It is satisfying and with small stock it is often the right way to go.
Not any more ... but, the ability to be able to do it, if it is the only
way to get the job done ... Priceless. ;)
Luckily, both my grandfather's, and my Dad, were self reliant men in a
self reliant culture, so I was blessed to have been exposed to the use
of woodworking hand tools early in life. Mostly by my maternal
grandfather who had a shop, sawmill, and built his farm buildings, home,
and the furniture that went into it.
I wouldn't necessarily advocate that everyone start off with only hand
tools in the 21 century, but skills, once learned to a level adequate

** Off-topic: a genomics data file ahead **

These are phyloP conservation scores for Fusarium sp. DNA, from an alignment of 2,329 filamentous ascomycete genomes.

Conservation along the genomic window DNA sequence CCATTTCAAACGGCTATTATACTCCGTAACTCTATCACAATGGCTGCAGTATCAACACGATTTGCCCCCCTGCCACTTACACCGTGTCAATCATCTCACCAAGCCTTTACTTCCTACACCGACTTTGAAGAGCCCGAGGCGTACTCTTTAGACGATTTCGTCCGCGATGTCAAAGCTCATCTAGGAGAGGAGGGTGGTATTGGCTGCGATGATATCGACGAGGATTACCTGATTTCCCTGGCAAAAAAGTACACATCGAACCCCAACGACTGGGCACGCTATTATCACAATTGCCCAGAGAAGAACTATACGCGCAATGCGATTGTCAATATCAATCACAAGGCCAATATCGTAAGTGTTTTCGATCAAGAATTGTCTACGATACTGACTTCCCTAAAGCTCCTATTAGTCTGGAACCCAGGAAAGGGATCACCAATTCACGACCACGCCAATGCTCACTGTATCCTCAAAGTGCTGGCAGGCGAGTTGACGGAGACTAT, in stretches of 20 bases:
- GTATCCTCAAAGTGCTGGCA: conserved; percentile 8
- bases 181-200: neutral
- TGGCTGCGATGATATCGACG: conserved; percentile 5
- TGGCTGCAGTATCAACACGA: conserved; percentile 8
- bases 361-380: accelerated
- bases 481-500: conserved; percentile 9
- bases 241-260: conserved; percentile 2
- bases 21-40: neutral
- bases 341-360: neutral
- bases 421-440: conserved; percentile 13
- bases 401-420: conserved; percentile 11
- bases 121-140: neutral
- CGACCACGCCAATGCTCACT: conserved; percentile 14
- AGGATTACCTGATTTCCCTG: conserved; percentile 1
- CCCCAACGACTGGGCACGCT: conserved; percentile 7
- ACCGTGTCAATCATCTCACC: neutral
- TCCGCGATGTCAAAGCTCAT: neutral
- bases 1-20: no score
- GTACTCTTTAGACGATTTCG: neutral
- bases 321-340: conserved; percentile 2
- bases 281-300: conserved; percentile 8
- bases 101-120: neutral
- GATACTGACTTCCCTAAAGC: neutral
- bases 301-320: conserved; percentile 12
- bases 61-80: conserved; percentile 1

for most jobs, tend to stick with you, and come in handy even though you
may be rusty.
I recently installed crown, base and shoe mostly by hand (I did use a
finish nail gun) in a bedroom remodel. Learned to cope inside miter
joints when I was around ten, and here, 60 later, it's was like riding a
bicycle. And, by being able to do so, I managed to save and reuse a
quite a bit of trim that was no longer available in a house 90 years
old; and a good deal of time to boot by not having to remove but one
side of the trim on intersecting walls.
Basically, and though I have never even been anything but barely
adequate with hand tools, I can't count the number of times what I did
learn as a youngster has saved my bacon.
And ... I grew up in an age when there were actually SHOPS to be seen in
public schools ... Man, have we lost an incalculable amount of desirable
human traits, skills, and basic psychological/cultural health, in that